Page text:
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Ham Lambert made nine first-class appearances for Ireland, turning out for them 22 times in all, as a middle-order batsman, and would have added more caps had his career not been interrupted by World War Two.
It was as a rugby player he was more famous. In 1928, even though only aged 18, he was good enough to win a place in a Lansdowne back line that contained five internationals, and they dominated the domestic game in that era. He made his provincial debut for Leinster against Connacht in 1930, and in 1934 he was capped twice by Ireland against Scotland and Wales. An injury brought a premature end to his rugby, but he remained in the game as a top referee. He officiated in nine Five Nations matches between 1948 and 1952 as well as tour other tour matches featuring Australia and South Africa.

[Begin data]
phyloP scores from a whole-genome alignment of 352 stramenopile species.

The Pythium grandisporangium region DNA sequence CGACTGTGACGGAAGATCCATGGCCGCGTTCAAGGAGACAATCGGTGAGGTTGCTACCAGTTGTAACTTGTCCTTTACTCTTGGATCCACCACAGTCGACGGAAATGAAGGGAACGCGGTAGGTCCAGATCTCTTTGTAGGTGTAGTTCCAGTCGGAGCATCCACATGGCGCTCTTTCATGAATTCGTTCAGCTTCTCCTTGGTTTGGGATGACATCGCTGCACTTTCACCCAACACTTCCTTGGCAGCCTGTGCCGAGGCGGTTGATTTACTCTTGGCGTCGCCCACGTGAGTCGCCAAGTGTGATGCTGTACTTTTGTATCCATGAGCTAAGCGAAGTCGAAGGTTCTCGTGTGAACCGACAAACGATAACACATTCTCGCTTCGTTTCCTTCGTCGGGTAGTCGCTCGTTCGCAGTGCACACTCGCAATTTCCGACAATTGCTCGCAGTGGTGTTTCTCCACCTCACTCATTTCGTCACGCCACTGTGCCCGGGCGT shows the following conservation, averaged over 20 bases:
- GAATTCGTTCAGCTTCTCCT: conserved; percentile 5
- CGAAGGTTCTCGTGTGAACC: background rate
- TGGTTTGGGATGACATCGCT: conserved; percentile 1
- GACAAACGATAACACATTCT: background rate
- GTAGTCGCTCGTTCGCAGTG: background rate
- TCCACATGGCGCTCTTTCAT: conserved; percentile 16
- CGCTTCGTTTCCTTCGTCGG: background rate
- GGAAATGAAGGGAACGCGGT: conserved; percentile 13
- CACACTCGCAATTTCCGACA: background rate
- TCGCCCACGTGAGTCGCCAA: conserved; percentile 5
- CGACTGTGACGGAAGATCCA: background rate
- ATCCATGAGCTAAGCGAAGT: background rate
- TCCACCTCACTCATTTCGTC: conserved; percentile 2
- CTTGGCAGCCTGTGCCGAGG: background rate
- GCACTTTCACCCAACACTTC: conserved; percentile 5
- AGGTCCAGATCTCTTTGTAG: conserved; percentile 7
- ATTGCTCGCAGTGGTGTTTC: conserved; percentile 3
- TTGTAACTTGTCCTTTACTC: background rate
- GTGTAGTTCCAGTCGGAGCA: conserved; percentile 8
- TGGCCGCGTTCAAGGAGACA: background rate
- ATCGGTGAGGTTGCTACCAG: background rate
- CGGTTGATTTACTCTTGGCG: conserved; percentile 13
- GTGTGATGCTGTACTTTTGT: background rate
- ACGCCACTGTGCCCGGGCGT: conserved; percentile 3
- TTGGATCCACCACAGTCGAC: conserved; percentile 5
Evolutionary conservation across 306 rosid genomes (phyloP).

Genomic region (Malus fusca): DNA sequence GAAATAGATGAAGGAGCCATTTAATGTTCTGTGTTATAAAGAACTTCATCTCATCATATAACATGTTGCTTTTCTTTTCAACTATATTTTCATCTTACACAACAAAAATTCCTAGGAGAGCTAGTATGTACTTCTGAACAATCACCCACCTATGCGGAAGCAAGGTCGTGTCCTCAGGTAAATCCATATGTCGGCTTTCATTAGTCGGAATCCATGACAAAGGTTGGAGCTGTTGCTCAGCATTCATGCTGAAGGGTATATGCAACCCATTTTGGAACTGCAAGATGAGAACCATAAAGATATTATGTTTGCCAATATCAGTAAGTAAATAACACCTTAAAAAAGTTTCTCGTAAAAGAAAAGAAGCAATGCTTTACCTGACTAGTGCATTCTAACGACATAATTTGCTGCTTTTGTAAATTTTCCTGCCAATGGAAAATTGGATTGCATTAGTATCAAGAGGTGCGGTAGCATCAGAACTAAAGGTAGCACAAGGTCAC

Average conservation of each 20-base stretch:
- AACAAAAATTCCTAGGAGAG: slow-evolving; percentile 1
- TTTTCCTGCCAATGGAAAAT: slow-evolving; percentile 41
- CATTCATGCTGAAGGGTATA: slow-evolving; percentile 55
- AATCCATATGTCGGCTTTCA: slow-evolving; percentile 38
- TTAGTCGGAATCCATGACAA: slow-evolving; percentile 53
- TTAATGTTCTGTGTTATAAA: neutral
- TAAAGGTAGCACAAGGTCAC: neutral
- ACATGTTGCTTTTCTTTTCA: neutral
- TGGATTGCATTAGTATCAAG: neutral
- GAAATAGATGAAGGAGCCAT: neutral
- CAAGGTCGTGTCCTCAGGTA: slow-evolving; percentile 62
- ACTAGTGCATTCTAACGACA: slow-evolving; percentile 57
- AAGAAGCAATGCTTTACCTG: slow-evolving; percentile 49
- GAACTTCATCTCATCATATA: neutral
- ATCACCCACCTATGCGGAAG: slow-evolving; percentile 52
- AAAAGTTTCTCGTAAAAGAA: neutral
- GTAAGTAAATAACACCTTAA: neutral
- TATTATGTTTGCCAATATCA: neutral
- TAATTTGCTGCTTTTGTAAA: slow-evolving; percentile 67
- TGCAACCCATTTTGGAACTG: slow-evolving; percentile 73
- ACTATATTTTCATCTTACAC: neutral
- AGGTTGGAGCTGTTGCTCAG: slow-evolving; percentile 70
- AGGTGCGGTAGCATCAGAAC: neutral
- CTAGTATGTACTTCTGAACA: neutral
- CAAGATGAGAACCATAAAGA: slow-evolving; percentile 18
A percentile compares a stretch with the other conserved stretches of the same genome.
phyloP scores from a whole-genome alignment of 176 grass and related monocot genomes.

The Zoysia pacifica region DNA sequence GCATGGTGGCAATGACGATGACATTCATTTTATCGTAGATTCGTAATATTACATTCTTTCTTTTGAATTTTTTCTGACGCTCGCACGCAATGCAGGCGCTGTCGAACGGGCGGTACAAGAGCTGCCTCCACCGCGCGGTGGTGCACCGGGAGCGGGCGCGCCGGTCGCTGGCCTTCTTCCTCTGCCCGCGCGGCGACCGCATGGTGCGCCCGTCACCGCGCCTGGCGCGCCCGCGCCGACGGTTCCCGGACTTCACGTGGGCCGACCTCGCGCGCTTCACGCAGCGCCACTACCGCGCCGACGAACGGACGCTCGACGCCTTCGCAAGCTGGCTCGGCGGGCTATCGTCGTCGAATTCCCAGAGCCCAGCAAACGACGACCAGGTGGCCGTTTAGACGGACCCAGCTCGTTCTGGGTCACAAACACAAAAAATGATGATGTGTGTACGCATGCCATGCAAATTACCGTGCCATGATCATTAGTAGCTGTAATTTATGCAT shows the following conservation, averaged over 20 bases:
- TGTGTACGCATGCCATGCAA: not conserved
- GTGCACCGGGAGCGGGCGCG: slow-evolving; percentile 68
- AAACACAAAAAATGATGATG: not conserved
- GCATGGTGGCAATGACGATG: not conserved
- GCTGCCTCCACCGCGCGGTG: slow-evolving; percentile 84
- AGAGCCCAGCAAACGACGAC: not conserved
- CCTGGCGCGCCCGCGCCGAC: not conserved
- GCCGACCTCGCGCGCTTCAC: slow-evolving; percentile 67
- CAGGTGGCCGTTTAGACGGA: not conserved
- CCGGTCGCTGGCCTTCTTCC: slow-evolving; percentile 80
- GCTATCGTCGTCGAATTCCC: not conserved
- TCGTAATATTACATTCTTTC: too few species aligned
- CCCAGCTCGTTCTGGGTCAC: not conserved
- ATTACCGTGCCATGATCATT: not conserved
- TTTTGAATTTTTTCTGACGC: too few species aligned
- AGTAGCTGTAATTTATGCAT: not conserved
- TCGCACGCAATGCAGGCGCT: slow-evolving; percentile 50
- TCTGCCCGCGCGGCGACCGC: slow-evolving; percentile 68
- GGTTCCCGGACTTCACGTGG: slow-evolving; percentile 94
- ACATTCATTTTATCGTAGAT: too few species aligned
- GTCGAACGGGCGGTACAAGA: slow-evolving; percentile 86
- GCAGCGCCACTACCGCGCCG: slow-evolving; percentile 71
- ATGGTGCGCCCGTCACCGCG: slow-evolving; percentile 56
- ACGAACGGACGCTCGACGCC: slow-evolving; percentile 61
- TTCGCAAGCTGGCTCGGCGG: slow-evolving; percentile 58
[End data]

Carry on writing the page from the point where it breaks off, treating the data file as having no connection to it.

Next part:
Lambert was also a good badminton player and golfer. At the time of his death he was Ireland's oldest rugby international.
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